The Pat-Down


Gunter Kleist

Patrick Bell

On the early morning of March 22, sources told ESPN insider Jeff Goodman that Dan Hurley, University of Rhode Island’s men’s basketball coach, was leaving to go to the University of Connecticut on a six-year deal.

Being from Rhode Island and living 15 minutes away from the campus of URI, I have been a pretty big fan of the program since I was born. I’ve been to games at The Ryan Center, I watch them on television. and I have been able to meet players when they would come to my elementary/middle school. Despite being a huge fan, there hasn’t been much to root for.

Before Hurley’s hiring back in 2012, the last time that URI made the NCAA tournament was 1999. The biggest nationally recognized player that we have had come through the program was Lamar Odom, and the only reason he came to the program was because of issues off the court.

Up until Hurley came to the program, URI games were for southern Rhode Island, this place where you could buy a cheap ticket and waste away an afternoon or night if you had nothing else really going on. The atmosphere for home games sucked, as they could barely fill the lower half for the student section, and the only time people would stand up during a game was if a free t-shirt was being flung at them for some promotional event.

At some points over the years, most of southern Rhode Island forgot that URI even had a basketball team.

When Hurley was hired, the program ultimately changed for the better.

Slowly, but surely, the program improved each season, improving their record and getting good recruits to come in, putting them on a path to make the NCAA tournament, which they did in 2017.

This year was special because it looks as if URI took a big step with their program.

They were at the top of their conference and there was a great atmosphere on campus and at the games. There was a full student section at home games, animated and loud, as a good student section should be in college basketball. People were talking about this program in a positive light and hoping that they could keep moving forward.

More than anything, it was cool to see URI recognized in the national light of college basketball. URI was ranked as high as 16th in the national poll, and people were giving the program a chance to go far in the tournament because of stud players like E.C. Matthews and Jared Terrell. It was all because of Hurley, the man whose enthusiasm and background got URI to the point where fans were so proud of what the team had accomplished.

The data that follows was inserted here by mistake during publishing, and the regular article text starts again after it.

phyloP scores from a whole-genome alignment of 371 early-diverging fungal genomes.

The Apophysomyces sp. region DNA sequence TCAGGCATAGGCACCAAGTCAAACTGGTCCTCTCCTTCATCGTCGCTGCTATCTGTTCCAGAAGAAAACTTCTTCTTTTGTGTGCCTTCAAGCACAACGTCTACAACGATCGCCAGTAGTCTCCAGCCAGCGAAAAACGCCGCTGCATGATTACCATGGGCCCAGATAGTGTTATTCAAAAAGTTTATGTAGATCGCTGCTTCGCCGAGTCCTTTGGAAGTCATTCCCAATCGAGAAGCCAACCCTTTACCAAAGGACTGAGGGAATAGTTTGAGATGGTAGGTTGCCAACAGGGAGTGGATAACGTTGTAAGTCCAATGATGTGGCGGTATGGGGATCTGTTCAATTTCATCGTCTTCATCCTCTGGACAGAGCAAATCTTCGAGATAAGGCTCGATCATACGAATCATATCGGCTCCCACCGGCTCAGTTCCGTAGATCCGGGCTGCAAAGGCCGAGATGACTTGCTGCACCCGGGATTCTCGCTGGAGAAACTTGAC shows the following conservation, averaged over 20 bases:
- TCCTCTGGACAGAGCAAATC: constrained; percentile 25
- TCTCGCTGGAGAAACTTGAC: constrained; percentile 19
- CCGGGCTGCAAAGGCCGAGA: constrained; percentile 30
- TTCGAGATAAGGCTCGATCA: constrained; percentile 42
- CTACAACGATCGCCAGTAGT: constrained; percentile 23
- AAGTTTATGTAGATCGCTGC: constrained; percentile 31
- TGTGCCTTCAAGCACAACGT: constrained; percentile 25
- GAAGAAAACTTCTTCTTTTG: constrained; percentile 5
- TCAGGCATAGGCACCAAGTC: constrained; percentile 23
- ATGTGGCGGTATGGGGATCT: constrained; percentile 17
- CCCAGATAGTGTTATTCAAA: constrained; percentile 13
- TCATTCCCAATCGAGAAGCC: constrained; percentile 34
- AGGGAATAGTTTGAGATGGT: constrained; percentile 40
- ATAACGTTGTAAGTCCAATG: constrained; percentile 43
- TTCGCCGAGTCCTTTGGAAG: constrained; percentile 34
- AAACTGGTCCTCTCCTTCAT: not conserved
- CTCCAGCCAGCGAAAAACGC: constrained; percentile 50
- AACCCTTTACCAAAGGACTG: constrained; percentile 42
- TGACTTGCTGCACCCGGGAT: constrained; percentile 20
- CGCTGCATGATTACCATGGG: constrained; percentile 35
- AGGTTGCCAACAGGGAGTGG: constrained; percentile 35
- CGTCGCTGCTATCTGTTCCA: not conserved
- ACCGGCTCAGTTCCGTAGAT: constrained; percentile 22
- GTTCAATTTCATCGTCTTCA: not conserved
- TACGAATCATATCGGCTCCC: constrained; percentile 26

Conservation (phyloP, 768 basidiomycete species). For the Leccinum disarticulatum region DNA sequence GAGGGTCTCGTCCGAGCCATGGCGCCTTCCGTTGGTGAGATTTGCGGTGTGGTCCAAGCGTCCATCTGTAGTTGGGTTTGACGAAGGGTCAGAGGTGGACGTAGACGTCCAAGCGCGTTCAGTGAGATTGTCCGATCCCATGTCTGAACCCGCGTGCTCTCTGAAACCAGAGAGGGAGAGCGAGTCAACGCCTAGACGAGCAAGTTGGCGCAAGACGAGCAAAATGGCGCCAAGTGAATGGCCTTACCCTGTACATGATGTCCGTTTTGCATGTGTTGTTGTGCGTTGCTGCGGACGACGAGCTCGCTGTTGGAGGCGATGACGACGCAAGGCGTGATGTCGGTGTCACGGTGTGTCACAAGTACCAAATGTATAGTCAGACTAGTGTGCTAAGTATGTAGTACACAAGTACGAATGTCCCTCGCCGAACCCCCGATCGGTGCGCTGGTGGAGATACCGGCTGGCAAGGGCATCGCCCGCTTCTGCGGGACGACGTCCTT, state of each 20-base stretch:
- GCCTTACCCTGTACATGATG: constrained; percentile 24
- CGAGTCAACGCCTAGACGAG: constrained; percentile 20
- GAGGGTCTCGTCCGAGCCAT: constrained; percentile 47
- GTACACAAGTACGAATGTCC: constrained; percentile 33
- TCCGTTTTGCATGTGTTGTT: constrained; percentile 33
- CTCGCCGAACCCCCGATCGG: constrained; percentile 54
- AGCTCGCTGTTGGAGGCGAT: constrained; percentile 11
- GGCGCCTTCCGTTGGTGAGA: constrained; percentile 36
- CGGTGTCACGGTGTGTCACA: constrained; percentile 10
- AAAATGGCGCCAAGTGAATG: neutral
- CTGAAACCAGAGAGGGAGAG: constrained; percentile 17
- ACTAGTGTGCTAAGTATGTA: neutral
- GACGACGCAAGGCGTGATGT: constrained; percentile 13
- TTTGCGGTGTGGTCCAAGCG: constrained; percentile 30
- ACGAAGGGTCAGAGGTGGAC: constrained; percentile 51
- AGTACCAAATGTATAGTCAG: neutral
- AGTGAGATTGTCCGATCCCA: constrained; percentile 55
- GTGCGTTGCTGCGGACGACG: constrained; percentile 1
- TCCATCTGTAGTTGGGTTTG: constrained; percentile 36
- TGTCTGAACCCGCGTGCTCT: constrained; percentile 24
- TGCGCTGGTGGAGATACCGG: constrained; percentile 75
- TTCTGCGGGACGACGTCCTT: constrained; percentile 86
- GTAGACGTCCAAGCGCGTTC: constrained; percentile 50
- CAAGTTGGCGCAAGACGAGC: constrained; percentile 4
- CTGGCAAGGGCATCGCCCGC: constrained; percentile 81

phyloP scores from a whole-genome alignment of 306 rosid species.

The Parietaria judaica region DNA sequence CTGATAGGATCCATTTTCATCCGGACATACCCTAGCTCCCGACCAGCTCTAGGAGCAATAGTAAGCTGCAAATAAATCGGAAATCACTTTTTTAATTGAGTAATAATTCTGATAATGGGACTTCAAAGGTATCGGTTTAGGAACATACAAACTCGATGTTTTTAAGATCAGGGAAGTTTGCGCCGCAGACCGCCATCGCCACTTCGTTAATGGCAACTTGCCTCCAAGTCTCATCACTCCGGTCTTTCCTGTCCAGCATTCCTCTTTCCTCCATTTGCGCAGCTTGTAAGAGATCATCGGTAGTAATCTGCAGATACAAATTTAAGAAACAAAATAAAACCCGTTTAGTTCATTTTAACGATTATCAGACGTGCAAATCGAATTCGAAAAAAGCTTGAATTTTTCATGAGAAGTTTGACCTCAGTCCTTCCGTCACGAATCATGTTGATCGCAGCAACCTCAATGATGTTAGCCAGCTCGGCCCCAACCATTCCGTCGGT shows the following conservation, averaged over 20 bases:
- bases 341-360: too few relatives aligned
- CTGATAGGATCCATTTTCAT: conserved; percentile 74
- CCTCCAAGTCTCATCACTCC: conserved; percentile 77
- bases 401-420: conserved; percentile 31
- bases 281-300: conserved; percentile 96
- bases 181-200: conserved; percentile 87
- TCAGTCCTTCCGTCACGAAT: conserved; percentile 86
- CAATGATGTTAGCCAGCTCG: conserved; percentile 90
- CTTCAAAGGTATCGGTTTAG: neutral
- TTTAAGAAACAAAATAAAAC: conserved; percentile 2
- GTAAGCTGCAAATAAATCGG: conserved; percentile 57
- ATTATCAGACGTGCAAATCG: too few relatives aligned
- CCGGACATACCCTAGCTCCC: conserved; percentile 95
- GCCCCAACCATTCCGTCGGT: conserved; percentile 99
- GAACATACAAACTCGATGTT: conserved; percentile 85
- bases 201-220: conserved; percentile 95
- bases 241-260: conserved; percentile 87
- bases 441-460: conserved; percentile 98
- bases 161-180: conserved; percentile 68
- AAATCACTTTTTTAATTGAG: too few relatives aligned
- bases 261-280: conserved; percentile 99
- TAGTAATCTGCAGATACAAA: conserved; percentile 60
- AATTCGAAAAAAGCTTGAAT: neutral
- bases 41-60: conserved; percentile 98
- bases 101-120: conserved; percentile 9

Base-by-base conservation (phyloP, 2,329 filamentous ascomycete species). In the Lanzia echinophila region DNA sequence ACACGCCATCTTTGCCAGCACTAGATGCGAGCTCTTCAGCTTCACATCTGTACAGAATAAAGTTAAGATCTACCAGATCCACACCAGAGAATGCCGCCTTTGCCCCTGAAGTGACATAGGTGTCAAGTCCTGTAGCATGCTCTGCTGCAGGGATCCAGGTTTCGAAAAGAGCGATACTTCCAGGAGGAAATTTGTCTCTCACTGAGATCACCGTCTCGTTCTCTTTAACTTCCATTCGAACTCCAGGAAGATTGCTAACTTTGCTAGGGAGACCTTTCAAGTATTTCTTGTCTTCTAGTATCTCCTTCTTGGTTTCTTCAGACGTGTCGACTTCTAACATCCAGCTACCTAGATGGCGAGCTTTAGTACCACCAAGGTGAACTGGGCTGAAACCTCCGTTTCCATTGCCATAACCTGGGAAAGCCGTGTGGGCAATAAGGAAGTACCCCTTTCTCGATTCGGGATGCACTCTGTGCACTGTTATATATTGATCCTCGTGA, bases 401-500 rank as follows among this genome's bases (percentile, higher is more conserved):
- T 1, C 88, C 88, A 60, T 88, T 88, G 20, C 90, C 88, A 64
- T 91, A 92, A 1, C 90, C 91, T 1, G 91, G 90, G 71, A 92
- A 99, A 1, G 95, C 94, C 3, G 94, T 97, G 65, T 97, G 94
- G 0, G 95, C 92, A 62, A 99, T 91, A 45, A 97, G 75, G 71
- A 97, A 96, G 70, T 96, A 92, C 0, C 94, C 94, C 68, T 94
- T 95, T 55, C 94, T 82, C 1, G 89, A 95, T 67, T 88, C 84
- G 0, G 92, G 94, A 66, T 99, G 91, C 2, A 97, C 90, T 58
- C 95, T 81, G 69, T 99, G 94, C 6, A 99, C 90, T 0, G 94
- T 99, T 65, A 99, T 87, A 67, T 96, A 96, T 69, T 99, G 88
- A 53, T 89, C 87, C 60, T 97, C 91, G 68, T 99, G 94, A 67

After the loss to Duke in the Round of 32, a loss that wasn’t too shocking due to Duke’s length and zone defense that shut down URI’s offense, I thought that it will be interesting to see what Hurley will do with next year’s young team.

Even though I heard of some rumors of big time colleges like UConn and Pittsburgh coming after him, I didn’t think he was going to leave because of what he built so far at URI, and to be quite frank, I didn’t think the available coaching jobs were that good out there.

I’ve always thought that the UConn program has been overrated, and Pittsburgh has been a vanilla program, tasteless and boring. So why not stay and make this program something great?

A couple of days before the announcement, there were reports that Hurley met with both schools to listen to their offers and then went to URI to use that as leverage to get better opportunities for himself and the program.

I then became worried that URI wouldn’t give him what he wanted, not because they didn’t want to, but because it would be extremely tough to. A lot of money goes into making a program better, such as building facilities to better athletes, chartering to away games, and putting more money towards assistant coaches — money that I didn’t think they would have for a basketball program.

I woke up to the announcement from an alert on my phone that reported that Hurley was leaving to go to UConn. Crushed as I was, I originally thought it’s a shame that URI didn’t offer him the money and opportunities to move forward this program.

This was until a report came out by NBC 10’s Sports Reporter Joe Kayata confirmed that URI was going to give him everything that he was leveraging for.

When I read that, I became irate.

I respected him for trying to get what was his and also moving the program forward. What I don’t respect is when the university gave Hurley what he wanted, and yet he left. This is after he said right after the Duke game, “I could give a crap about who’s got an opening or anywhere. I haven’t thought about it for a second.”

Overall, I’m thankful for Hurley’s contribution to the program, but it definitely kills me to see him at UConn. I could go on more and rant about the unfairness of this decision, but instead I’ll end with this thought: “Life isn’t fair, get used to it.”